Support: Enel X Way’s Chris Baker explains how the EV industry is ‘crossing the chasm’

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The U.S. EV market is crossing the chasm, according to Chris Baker, head of Enel X Way North America, and that change could actually happen much faster than most people realize.

Enel X Way is an electric mobility company present in 17 countries. Baker compares the revolution in the electric vehicle industry to the change that took place in the cell phone market decades ago. In the early 1980s, a study by the consulting firm McKinsey concluded that the total world market for cell phones would be around 900,000. What this analysis failed to take into account, Baker said, is that once a technology is proven and its costs come down, it becomes broad mass-market appeal and fear factor. associated with it is disappearing – a dynamic that he says is playing out in the electric vehicle sector as well.

The electric vehicle industry is also set to see a boost with the passage of the Cut Inflation Act, signed into law in August, which contains a massive $369 billion in funding for efforts. on climate and clean energy.

“At the end of the day, the Cut Inflation Act is a huge deal – and it’s been a torturous and long process, but the end result will be nothing less than transformational,” Baker said. . Among other things, he predicts the legislation will help bring manufacturing jobs back to the United States and create a fairer shift to electric vehicles through his tax credits.

“I think it absolutely changes the way decisions are made in boardrooms – there will definitely be increased investment in home charging, both private and public,” he said.

Impacts of the Inflation Reduction Act

The Cut Inflation Act provides a $7,500 tax credit for electric vehicles, with requirements that certain amounts of critical battery materials must be domestically sourced and processed. These credits could make a big difference in the electric vehicle market, Baker said.

The law would allow this credit to be taken upfront at the point of sale, and “people make economic decisions based on the net out-of-pocket cost at the point of sale, [so] linking this tax credit to the point of sale is essential. »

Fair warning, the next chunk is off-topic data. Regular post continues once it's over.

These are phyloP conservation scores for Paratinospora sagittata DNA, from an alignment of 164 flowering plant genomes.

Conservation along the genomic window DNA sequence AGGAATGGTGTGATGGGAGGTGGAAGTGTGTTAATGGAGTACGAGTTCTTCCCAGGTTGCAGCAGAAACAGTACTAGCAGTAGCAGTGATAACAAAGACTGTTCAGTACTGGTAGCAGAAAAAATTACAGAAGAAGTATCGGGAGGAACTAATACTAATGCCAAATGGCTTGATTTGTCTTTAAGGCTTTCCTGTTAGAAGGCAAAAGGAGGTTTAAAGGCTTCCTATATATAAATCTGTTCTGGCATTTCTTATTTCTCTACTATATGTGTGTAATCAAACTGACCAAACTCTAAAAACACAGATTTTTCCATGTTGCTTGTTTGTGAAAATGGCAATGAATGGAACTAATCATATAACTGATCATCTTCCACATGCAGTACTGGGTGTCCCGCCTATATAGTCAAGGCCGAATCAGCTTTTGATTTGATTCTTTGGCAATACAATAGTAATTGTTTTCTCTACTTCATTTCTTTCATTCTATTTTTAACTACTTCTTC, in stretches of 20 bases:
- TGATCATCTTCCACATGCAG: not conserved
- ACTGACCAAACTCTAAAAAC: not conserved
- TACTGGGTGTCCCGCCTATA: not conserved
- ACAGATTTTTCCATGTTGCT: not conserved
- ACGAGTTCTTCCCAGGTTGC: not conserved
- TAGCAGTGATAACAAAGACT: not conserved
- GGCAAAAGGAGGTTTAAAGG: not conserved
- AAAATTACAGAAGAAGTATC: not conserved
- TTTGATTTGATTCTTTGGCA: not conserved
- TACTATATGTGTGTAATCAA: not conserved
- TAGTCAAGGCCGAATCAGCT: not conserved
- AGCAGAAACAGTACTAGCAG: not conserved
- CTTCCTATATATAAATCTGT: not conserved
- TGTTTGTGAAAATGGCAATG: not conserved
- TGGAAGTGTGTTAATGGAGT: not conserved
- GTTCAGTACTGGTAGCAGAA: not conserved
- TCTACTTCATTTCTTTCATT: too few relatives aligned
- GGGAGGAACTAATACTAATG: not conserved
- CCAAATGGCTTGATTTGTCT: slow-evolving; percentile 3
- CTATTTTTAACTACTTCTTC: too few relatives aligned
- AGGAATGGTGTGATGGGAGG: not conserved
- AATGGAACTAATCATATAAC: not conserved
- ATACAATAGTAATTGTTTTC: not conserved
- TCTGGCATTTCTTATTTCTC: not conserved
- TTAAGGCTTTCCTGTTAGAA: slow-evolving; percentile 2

At the same time, the EV industry faces some very real supply chain challenges, Baker acknowledged — not just for critical parts, but even for minor things like the rubber that goes into manufacturing. of the case for chargers, cables and other EV items. which are readily available in “a normal world”.

“The supply chain defects have been extended and had a huge impact – so you get these ripple and ripple effects, where you can have 98% of the raw materials…for a product and if you still expect that last 2%, you don’t have a working product,” he said.

Enel X Way has been able to leverage its global footprint to buy in bulk, and has a fairly advanced and mature supply chain and procurement organization, according to Baker.

“What’s exciting is that it really accelerates investment in capacity, that in two to three years – and potentially even sooner – you’ll only see massive available capacity that should be able to meet this increased demand that we’re seeing,” he said.

Opportunities and Challenges for the Power Grid

The expected growth of the electric vehicle sector and the influx of electric vehicles on the road will also have implications for the electricity sector, in terms of ensuring adequate distribution infrastructure as well as the ability to meet the demand for electricity from these vehicles. Analysis suggests that in a scenario where electric vehicles account for 100% of new light-duty vehicle sales in the United States by 2030 and 100% of medium- and heavy-duty vehicle sales by 2035, electricity demand would increase by about 2% per year between 2020 and 2050. This is partly due to the assumption that energy efficiency will increase as load increases, said Sara Baldwin, director of electrification at Energy Innovation.

The 2% growth in electricity demand is similar to the growth in load that the United States experienced between the mid-1970s and 2005, when the country began to install more electrical appliances and gadgets in homes and buildings., “so it’s not unprecedented,” Baldwin said.

The growing number of electric vehicles could also present opportunities for the grid.

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